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Tajik ethnic people ready to hit new heights

Source: China Daily Updated: 2020-07-20

URUMQI-At the intersection of the two main roads of Tashikurgan Tajik autonomous county stands a landmark sculpture of a flying eagle. The eagle is one of the most revered totems for 33,000 people from the Tajik ethnic group living in the county in the Xinjiang Uygur autonomous region.

Located on the Pamir Plateau, Tashikurgan is the only Tajik autonomous county in China, with more than 80 percent of its 41,000 residents belonging to the Tajik ethnic group.

China has vowed to leave no ethnic group behind in ending poverty and achieving a moderately prosperous society in all respects. The once impoverished county managed to lift itself out of poverty last year and is making strides toward becoming an all-around prosperous society.


Tourists visit a relic site in Tashikurgan. [Photo/China News Service]

Mountain trap

Ethnic Tajik people living in Tashikurgan are known as the "eagles of the high mountains", but it was never easy to move freely on the Pamir Plateau due to the rugged terrain. Tashikurgan, with an average altitude higher than 4,000 meters above sea level, is located in a cluster of mountains.

For local residents, the mountains posed a challenge to their daily life and work. There were no roads in many villages and the small trails could be easily destroyed by floods or mudslides.

In Rasekam, the remotest village in the county, residents lived in 12 gullies.

It would take about a month for Dawut Uxur, former Party chief of the village, to visit all the villagers by either horse, yak or camel. A trip to the county seat, more than 200 kilometers away, would take five days.

"Some aged villagers had never ventured beyond their village. It's just mountains everywhere," Dawut, 66, said.

The mountainous landscape also made it difficult to access electricity, tap water and communication signals. Dawut had never watched television until 2017.

However, the mountains failed to dampen China's determination to lift people of all ethnic groups out of poverty. Infrastructure development played a key role in making life easier for everyone.

After living in the mountains for 47 years, Dure Jarman, 49, a villager in Datong township, could finally stop worrying about earthquakes.

A 5.5 magnitude earthquake jolted Tashikurgan in 2017, damaging more than 3,000 houses made of earth and rock.

New houses were built with support from the central and local governments, and many residents were relocated to places more suitable for living and work.

Dure's new 80-square-meter house is located about 25 km away from the county seat and is equipped with a washing machine, a gas stove and a cooker. The house also has a yard and a shed.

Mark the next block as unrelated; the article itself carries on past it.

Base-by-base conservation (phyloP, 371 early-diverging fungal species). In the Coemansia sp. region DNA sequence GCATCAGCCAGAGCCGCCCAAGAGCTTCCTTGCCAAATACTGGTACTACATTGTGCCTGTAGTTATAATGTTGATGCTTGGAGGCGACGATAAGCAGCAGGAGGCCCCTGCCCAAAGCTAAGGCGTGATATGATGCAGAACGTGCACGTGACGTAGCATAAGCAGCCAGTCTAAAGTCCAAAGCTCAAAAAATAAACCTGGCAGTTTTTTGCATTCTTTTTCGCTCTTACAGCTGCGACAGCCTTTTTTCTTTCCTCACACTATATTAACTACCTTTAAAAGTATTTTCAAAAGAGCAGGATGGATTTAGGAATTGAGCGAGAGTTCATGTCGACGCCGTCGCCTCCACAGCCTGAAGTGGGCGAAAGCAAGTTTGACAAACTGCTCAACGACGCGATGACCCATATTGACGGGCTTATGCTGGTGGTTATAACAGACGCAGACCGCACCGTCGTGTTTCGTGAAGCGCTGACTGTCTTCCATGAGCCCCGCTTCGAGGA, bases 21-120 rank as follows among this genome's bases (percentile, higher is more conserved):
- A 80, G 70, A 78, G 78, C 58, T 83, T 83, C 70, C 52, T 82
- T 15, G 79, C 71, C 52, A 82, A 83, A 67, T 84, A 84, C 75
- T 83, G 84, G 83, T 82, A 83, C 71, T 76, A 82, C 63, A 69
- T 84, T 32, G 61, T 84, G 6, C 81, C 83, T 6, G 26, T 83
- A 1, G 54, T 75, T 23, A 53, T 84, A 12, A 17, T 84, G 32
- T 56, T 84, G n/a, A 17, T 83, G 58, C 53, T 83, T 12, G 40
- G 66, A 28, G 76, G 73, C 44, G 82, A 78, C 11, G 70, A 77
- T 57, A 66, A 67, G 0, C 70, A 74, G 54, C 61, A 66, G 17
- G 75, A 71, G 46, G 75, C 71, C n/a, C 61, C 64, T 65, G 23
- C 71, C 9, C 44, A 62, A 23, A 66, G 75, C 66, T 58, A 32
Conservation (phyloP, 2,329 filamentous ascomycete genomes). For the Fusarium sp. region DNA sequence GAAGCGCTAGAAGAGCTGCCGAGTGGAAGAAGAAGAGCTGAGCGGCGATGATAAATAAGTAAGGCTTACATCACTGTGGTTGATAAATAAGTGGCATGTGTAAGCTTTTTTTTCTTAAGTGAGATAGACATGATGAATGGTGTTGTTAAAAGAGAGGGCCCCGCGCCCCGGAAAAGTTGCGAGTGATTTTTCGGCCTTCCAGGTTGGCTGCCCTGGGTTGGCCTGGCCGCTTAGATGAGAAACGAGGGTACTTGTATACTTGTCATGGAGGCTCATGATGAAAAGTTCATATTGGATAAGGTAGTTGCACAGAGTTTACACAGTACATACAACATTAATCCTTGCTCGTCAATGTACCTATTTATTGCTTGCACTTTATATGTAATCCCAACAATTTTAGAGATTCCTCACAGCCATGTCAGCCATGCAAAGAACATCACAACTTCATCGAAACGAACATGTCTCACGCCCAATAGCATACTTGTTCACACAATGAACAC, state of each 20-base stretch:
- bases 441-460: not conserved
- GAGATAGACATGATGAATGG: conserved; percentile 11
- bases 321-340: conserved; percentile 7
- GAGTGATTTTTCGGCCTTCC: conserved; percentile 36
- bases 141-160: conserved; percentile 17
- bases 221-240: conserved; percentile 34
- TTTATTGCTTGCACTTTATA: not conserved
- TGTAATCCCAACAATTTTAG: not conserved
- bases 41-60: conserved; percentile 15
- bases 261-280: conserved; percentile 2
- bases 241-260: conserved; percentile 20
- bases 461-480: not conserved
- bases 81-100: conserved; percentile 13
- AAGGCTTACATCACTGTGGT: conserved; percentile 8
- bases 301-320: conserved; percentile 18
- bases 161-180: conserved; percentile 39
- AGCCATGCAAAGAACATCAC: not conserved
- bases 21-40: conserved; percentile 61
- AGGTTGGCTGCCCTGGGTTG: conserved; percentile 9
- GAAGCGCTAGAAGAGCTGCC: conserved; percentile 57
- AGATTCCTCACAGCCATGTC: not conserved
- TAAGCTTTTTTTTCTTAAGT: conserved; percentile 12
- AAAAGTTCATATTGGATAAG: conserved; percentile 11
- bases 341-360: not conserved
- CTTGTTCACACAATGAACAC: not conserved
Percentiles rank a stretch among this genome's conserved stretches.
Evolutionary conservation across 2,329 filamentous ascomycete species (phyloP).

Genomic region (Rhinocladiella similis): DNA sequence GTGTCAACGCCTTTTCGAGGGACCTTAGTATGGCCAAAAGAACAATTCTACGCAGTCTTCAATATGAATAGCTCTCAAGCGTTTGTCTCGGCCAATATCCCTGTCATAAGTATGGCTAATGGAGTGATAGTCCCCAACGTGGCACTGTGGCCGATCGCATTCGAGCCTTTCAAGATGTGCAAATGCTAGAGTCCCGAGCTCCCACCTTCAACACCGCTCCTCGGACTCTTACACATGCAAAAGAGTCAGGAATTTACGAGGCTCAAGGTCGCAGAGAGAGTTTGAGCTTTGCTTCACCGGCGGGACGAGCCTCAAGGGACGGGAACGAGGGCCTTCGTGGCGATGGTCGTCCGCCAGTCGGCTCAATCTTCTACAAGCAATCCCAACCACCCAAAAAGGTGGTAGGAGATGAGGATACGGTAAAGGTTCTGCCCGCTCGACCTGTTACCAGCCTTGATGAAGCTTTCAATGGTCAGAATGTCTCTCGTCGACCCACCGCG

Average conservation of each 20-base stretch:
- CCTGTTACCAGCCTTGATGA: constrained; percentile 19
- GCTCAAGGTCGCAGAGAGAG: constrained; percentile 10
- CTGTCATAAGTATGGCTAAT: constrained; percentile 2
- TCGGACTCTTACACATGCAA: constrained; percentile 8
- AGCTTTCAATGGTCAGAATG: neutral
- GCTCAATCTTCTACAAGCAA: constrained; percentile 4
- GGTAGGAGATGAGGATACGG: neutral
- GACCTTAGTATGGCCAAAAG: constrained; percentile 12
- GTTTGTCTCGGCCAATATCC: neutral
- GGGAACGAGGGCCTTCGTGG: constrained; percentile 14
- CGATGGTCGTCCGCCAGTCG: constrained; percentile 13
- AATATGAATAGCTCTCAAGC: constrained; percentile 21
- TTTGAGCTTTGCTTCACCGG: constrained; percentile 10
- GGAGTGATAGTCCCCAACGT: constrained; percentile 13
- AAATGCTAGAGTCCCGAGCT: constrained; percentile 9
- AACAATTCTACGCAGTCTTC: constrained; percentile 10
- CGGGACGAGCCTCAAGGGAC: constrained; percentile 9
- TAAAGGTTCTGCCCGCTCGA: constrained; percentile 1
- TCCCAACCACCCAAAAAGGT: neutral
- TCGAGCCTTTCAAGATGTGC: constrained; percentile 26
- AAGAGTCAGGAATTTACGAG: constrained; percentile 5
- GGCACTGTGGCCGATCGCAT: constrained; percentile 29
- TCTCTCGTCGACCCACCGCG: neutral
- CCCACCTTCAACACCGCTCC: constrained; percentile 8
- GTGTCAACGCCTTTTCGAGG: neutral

For those who chose to stay in the mountains, infrastructure and living standards have also improved. The road between the county seat and Datong was improved in 2018, slashing the travel time by half to about four hours.

By the end of this month, a stable electricity supply will be provided to Datong via power lines which will replace energy generated by photovoltaic panels and a small hydropower station.

"It's no longer just mountains. We feel connected with the rest of the world," Dure said.

Aiming high

Warxidi village is close to several popular tourist spots in Tashikurgan. Maynurgul Ikmu, 30, was not aware she could benefit financially from visitors coming to her area until 2015, when a tourist service center was established 1 km from her home.

Tashikurgan has seen a growing number of visitors drawn by the county's snow-capped mountains, verdant grassland and Tajik customs such as the eagle dance and polo.

Many travelers have visited Maynurgul's house to taste both traditional milk tea and Tajik culture.

In 2016, Maynurgul built an inn to house tourists with the encouragement and support of the local government. She has learned to cook new dishes to cater to visitors' diverse tastes, and performs the traditional Tajik eagle dance for tourists and sells handmade Tajik souvenirs.

Her family earned more than 150,000 yuan ($21,190) last year, and bought a car in January. "It's the best thing that's happened to me in recent years," Maynurgul said.

More than 1.1 million trips were made to Tashikurgan last year, bringing in more than 1 billion yuan in tourism revenue. The county made it onto the top national tourist destination list late last year.

The county mayor, Guluzar Aburahman, said plant cultivation, herding, tourism and border trade were the pillars for Tashikurgan to achieve sustainable growth, with tourism the major focus.

In April, construction began on Tashikurgan Airport, expected to be the highest-altitude airport in Xinjiang. It is expected to improve transportation and boost the county's tourism market. The airport is scheduled to be completed before June 2022.